Measure what matters: Growth vs. costs



Editor’s Note: This is the third part of a four-part series in which Dennis shares benchmarks that ensure his firm is on the path to growth. Read Part 1 and Part 2 now.

I am addicted to growth. I am a house follower that if you are not originating, you are declining. If “youre not” changing, it is harder to make a profit and offer your statutes. It is harder to find employees and stop patrons. And exactly in general, life is not much fun.

I shoot for double-digit growth every year, wandering from 15 percentage to 30 percentage depending on the circumstances. In a company’s early years, it is easier to grow at a higher rate; when you get bigger, the percentages generally are lower. The amount of swelling depends on countless influences, but the biggest factor is you, the owner.

I recommend becoming involved in our industry. People share at a national level way more than they do at a mood or local level, where some of those people gain “the consumers ” you lose. I desire having regional friends, but when you have buddies across the nation, they will open their openings to you and share exactly how they originated their businesses.

Remember, it is not about what you know, it’s about what the hell are you do with what you know.


Back in 1980, my pa speculated proletariat should be at a total of 40 percent. Honestly, we aren’t there anymore. But shooting for between 43 percent and 45 percent, depending on your service mix, is still attainable.

Remember that this has to include you. Owneds should never take a salary of more than 4 percent of gross revenue. When that is not enough for the owner to live on, the owner must “earn” more coin by providing services or performing sales to make a higher income. This is the No. 1 determining factor in whether your business is fruitful. You will find that for every 1 percent you are over 43 percent, it will cost you another 2 percent in other areas. Cloth, vehicles, assurance and more will go up incrementally when your proletariat costs are too high.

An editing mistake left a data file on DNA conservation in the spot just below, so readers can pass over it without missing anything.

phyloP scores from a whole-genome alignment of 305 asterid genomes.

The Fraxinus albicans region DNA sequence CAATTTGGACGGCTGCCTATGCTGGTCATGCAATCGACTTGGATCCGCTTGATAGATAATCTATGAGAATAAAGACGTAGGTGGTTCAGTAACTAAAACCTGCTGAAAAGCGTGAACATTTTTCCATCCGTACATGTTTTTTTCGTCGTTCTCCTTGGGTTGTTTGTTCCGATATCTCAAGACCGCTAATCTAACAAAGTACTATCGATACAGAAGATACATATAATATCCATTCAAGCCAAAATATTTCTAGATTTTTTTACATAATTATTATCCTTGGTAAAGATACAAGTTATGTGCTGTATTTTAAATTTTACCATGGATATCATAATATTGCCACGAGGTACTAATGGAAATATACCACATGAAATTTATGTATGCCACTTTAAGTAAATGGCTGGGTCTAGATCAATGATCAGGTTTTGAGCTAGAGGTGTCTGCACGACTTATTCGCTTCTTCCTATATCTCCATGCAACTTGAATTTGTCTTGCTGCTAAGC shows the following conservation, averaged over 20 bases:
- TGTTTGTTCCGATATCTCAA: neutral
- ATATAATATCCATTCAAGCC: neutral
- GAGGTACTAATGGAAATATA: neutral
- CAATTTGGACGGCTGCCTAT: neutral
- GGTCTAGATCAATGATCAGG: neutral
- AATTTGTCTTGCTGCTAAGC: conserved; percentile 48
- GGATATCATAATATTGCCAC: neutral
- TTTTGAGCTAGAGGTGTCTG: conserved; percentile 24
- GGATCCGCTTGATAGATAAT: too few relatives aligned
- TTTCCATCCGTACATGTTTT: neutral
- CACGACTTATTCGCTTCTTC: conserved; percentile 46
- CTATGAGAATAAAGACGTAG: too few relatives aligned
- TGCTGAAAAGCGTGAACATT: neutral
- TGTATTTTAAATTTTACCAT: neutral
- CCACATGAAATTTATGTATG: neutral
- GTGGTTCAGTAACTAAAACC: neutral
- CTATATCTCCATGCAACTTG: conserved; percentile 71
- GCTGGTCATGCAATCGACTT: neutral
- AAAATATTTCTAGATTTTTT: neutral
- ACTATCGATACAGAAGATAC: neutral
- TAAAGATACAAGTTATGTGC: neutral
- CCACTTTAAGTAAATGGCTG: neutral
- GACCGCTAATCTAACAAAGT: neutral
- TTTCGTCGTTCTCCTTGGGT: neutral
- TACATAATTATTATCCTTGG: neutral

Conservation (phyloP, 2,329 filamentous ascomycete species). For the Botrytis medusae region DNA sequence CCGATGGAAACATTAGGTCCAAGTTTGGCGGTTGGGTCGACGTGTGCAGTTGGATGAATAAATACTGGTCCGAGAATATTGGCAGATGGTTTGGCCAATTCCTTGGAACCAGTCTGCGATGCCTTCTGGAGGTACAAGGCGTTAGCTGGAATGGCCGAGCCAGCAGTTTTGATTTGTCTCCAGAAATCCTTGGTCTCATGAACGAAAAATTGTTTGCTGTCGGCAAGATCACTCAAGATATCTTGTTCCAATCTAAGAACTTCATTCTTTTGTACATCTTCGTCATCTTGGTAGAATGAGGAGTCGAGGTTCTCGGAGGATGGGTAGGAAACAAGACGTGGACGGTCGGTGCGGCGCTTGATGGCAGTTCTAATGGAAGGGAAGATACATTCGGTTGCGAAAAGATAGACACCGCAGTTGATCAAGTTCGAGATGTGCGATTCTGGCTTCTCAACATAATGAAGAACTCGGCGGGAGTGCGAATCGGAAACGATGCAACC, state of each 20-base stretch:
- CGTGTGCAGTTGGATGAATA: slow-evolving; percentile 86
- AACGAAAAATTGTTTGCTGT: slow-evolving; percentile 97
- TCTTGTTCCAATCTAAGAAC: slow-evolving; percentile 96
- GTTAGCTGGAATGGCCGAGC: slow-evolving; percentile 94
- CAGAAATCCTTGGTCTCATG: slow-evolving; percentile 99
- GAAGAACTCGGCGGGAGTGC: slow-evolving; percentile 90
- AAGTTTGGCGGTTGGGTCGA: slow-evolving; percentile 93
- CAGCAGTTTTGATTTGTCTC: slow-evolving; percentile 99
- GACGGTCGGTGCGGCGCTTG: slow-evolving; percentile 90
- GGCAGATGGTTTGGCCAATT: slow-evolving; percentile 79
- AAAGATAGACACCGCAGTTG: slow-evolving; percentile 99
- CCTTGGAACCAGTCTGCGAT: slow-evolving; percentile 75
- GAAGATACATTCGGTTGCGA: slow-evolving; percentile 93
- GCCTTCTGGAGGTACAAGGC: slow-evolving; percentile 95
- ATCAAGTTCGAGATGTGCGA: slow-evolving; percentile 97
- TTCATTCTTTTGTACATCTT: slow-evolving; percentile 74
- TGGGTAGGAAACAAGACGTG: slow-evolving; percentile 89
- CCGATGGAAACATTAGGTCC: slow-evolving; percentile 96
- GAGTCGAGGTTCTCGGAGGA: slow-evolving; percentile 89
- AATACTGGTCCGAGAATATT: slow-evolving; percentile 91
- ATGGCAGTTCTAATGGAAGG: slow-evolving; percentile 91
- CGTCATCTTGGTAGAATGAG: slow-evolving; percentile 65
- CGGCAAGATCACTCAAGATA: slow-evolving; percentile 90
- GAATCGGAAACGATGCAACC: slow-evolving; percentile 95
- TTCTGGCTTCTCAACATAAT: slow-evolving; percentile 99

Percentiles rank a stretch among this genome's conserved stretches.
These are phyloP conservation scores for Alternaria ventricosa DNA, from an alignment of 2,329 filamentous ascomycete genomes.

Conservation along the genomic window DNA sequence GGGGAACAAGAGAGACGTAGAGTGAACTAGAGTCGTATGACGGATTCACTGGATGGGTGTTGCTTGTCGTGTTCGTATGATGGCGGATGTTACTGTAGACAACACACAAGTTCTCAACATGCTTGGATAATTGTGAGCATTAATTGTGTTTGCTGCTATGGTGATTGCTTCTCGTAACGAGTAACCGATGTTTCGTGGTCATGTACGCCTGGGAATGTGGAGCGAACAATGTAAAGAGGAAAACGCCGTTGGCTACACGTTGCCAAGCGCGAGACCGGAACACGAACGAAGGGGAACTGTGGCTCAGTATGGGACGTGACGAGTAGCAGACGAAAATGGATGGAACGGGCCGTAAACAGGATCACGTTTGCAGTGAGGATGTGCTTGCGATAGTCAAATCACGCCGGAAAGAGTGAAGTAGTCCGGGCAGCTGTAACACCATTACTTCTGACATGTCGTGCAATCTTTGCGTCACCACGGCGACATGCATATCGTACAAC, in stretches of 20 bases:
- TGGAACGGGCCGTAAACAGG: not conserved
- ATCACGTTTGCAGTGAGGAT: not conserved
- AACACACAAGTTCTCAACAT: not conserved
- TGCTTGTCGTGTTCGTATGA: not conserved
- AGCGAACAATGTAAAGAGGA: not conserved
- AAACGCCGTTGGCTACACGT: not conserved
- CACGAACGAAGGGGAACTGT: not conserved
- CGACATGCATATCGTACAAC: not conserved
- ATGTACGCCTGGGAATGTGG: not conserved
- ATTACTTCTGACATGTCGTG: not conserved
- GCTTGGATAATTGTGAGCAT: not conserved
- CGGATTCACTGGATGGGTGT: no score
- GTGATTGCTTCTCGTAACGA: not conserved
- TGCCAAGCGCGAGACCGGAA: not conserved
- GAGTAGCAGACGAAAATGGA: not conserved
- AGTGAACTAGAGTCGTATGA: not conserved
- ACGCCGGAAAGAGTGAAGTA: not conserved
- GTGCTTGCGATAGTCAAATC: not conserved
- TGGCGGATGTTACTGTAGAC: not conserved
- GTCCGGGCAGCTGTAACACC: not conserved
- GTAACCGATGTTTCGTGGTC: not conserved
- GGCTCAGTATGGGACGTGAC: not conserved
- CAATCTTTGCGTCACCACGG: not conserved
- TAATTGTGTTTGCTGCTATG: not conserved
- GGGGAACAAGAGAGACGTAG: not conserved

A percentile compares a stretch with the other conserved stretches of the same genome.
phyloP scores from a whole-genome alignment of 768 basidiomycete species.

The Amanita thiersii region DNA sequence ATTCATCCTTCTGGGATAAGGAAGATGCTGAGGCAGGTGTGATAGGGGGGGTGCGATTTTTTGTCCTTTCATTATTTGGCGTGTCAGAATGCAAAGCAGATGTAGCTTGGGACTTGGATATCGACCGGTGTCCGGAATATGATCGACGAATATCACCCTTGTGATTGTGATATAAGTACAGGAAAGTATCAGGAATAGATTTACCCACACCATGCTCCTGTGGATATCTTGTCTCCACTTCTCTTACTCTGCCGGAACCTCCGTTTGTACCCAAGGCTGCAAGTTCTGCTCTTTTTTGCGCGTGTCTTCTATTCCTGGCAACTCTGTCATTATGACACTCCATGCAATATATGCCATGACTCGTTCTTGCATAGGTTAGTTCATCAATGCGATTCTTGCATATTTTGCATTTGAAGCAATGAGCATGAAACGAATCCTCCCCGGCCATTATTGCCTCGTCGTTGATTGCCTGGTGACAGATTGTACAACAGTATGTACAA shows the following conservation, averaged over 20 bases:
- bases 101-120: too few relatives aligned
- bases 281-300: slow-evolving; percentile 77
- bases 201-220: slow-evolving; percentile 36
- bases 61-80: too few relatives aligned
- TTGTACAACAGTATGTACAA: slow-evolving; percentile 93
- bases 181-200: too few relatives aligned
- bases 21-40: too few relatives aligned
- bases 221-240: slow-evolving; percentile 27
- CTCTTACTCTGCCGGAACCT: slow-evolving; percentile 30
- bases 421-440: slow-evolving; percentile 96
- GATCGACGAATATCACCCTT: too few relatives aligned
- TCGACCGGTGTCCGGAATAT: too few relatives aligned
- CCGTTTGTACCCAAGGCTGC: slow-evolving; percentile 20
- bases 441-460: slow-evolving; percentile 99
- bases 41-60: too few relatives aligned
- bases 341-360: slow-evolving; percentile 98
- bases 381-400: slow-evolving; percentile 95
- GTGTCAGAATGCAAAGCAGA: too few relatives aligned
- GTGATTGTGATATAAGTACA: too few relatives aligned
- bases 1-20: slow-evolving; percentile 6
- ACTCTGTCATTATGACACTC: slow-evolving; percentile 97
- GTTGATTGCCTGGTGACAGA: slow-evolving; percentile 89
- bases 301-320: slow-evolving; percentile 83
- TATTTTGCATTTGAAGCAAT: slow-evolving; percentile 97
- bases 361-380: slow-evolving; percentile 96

Many corporations are able to keep the number for materials and supplies lower than 6 percent. I have no beef with them, but I do feel it takes about 6 percentage to keep your service level high and purchasers happy because of the effectiveness of your service.

Keep in psyche that when you enter other paths of services that are, you will find that cloths in other areas may expenditure much more than 6 percent. In those cases, you blend labor and materials. As materials go up, your proletariat percentage comes down. For example, if you go into lawn fertilization, your cloths will be about 10 percentage, which means that you may only be able to pay about 17 percent for commissioned labor.

Chronicles RECEIVABLE: 30 Epoches OR LESS

Accounts receivable( A/ R) is the lifeblood of your business. Thirty daylights conveys the total that is owed to you is equal to the revenue( plus imposition) you make in 30 days.

Early on, I had a bunch of apartment complex histories that paid slowly at best. My A/ R was at 90 days. Those days were filled with dealers calling my power incessantly, expecting money I did not have. Why didn’t I have it? Because my customers still had it.

You deserve to be paid for the services you play, on a timely basis. If you are over 30 eras, life is difficult. Conversely, if you are under 30 daytimes, life is good! When your A/ R is healthy, banks will be much more likely to loan you fund for vehicles, for stretch and for surprising needs.

Aim to get to something in the low-2 0 days or better. How?

Offer deductions for paying early. Don’t take over customers without securing a charge card to bill for all assistances. Charge the customer each month for 1/12 of the total spend they will have with you all time. It becomes like a gym body, and you save money by not having to bill those people. Eliminations go down and roadway finish goes up when patrons are not making a decision as to whether they have the money to pay you this month.

JENKINS, who rotates this tower with two brothers Bobby and Raleigh, is president of ABC Home& Commercial Work, Dallas, Texas. He can be reached at djenkins @abcpest. com.

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